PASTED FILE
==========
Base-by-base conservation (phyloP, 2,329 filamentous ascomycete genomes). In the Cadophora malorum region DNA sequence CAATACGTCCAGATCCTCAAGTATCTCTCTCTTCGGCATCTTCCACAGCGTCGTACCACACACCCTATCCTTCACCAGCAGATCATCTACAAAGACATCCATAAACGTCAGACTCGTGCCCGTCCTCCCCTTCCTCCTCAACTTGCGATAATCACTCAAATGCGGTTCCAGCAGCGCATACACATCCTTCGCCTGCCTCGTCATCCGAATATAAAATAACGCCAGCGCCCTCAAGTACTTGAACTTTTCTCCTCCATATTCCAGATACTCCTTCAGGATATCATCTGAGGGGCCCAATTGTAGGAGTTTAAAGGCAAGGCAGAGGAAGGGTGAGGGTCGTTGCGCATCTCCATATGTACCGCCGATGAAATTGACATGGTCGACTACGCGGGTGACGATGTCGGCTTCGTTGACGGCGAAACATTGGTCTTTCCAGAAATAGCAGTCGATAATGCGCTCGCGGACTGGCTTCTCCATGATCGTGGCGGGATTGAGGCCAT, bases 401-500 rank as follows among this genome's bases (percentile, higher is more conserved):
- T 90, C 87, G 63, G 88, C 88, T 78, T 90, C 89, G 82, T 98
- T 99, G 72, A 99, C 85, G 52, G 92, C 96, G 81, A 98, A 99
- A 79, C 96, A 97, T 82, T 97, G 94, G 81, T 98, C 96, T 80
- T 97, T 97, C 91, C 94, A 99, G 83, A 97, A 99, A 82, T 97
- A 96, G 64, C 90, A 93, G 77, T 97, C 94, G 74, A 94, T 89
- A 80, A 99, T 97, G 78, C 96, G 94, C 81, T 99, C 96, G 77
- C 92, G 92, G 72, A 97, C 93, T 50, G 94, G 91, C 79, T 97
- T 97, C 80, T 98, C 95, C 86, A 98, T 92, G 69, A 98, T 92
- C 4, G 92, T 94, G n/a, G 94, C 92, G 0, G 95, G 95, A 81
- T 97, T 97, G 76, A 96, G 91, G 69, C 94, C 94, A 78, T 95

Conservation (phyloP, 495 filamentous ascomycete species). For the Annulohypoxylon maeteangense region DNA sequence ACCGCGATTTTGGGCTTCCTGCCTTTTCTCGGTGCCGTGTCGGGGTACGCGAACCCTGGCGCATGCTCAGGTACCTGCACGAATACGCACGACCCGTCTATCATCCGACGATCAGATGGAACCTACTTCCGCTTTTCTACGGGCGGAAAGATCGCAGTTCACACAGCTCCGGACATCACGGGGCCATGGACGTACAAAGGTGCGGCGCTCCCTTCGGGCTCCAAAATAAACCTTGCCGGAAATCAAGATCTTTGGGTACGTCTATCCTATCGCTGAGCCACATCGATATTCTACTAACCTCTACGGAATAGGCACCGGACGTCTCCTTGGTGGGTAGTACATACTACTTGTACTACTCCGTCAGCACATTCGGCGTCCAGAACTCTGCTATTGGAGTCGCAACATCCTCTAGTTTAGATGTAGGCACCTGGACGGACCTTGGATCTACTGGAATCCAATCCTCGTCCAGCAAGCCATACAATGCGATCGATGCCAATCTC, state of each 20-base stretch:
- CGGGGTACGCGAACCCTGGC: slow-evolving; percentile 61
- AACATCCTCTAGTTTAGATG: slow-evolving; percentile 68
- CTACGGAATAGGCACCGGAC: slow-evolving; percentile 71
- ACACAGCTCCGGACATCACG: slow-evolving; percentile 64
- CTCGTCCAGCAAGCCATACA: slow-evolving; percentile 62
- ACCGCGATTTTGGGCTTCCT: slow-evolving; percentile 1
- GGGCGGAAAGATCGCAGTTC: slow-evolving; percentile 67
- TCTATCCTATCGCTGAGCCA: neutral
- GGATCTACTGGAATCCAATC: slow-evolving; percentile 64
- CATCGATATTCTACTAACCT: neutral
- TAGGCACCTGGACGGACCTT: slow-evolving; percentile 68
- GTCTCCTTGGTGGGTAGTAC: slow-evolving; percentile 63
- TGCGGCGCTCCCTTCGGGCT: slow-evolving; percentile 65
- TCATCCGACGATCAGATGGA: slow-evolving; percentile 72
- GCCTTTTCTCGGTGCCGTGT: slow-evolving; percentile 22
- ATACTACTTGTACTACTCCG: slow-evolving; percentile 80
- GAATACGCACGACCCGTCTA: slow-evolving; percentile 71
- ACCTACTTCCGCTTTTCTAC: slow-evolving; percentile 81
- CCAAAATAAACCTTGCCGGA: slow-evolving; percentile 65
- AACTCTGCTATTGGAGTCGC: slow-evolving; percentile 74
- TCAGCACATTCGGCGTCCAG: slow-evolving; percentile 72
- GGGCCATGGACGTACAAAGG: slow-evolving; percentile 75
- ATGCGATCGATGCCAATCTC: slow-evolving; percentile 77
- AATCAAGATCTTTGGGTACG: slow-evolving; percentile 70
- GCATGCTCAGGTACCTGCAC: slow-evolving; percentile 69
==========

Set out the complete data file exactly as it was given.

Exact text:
Base-by-base conservation (phyloP, 2,329 filamentous ascomycete genomes). In the Cadophora malorum region DNA sequence CAATACGTCCAGATCCTCAAGTATCTCTCTCTTCGGCATCTTCCACAGCGTCGTACCACACACCCTATCCTTCACCAGCAGATCATCTACAAAGACATCCATAAACGTCAGACTCGTGCCCGTCCTCCCCTTCCTCCTCAACTTGCGATAATCACTCAAATGCGGTTCCAGCAGCGCATACACATCCTTCGCCTGCCTCGTCATCCGAATATAAAATAACGCCAGCGCCCTCAAGTACTTGAACTTTTCTCCTCCATATTCCAGATACTCCTTCAGGATATCATCTGAGGGGCCCAATTGTAGGAGTTTAAAGGCAAGGCAGAGGAAGGGTGAGGGTCGTTGCGCATCTCCATATGTACCGCCGATGAAATTGACATGGTCGACTACGCGGGTGACGATGTCGGCTTCGTTGACGGCGAAACATTGGTCTTTCCAGAAATAGCAGTCGATAATGCGCTCGCGGACTGGCTTCTCCATGATCGTGGCGGGATTGAGGCCAT, bases 401-500 rank as follows among this genome's bases (percentile, higher is more conserved):
- T 90, C 87, G 63, G 88, C 88, T 78, T 90, C 89, G 82, T 98
- T 99, G 72, A 99, C 85, G 52, G 92, C 96, G 81, A 98, A 99
- A 79, C 96, A 97, T 82, T 97, G 94, G 81, T 98, C 96, T 80
- T 97, T 97, C 91, C 94, A 99, G 83, A 97, A 99, A 82, T 97
- A 96, G 64, C 90, A 93, G 77, T 97, C 94, G 74, A 94, T 89
- A 80, A 99, T 97, G 78, C 96, G 94, C 81, T 99, C 96, G 77
- C 92, G 92, G 72, A 97, C 93, T 50, G 94, G 91, C 79, T 97
- T 97, C 80, T 98, C 95, C 86, A 98, T 92, G 69, A 98, T 92
- C 4, G 92, T 94, G n/a, G 94, C 92, G 0, G 95, G 95, A 81
- T 97, T 97, G 76, A 96, G 91, G 69, C 94, C 94, A 78, T 95

Conservation (phyloP, 495 filamentous ascomycete species). For the Annulohypoxylon maeteangense region DNA sequence ACCGCGATTTTGGGCTTCCTGCCTTTTCTCGGTGCCGTGTCGGGGTACGCGAACCCTGGCGCATGCTCAGGTACCTGCACGAATACGCACGACCCGTCTATCATCCGACGATCAGATGGAACCTACTTCCGCTTTTCTACGGGCGGAAAGATCGCAGTTCACACAGCTCCGGACATCACGGGGCCATGGACGTACAAAGGTGCGGCGCTCCCTTCGGGCTCCAAAATAAACCTTGCCGGAAATCAAGATCTTTGGGTACGTCTATCCTATCGCTGAGCCACATCGATATTCTACTAACCTCTACGGAATAGGCACCGGACGTCTCCTTGGTGGGTAGTACATACTACTTGTACTACTCCGTCAGCACATTCGGCGTCCAGAACTCTGCTATTGGAGTCGCAACATCCTCTAGTTTAGATGTAGGCACCTGGACGGACCTTGGATCTACTGGAATCCAATCCTCGTCCAGCAAGCCATACAATGCGATCGATGCCAATCTC, state of each 20-base stretch:
- CGGGGTACGCGAACCCTGGC: slow-evolving; percentile 61
- AACATCCTCTAGTTTAGATG: slow-evolving; percentile 68
- CTACGGAATAGGCACCGGAC: slow-evolving; percentile 71
- ACACAGCTCCGGACATCACG: slow-evolving; percentile 64
- CTCGTCCAGCAAGCCATACA: slow-evolving; percentile 62
- ACCGCGATTTTGGGCTTCCT: slow-evolving; percentile 1
- GGGCGGAAAGATCGCAGTTC: slow-evolving; percentile 67
- TCTATCCTATCGCTGAGCCA: neutral
- GGATCTACTGGAATCCAATC: slow-evolving; percentile 64
- CATCGATATTCTACTAACCT: neutral
- TAGGCACCTGGACGGACCTT: slow-evolving; percentile 68
- GTCTCCTTGGTGGGTAGTAC: slow-evolving; percentile 63
- TGCGGCGCTCCCTTCGGGCT: slow-evolving; percentile 65
- TCATCCGACGATCAGATGGA: slow-evolving; percentile 72
- GCCTTTTCTCGGTGCCGTGT: slow-evolving; percentile 22
- ATACTACTTGTACTACTCCG: slow-evolving; percentile 80
- GAATACGCACGACCCGTCTA: slow-evolving; percentile 71
- ACCTACTTCCGCTTTTCTAC: slow-evolving; percentile 81
- CCAAAATAAACCTTGCCGGA: slow-evolving; percentile 65
- AACTCTGCTATTGGAGTCGC: slow-evolving; percentile 74
- TCAGCACATTCGGCGTCCAG: slow-evolving; percentile 72
- GGGCCATGGACGTACAAAGG: slow-evolving; percentile 75
- ATGCGATCGATGCCAATCTC: slow-evolving; percentile 77
- AATCAAGATCTTTGGGTACG: slow-evolving; percentile 70
- GCATGCTCAGGTACCTGCAC: slow-evolving; percentile 69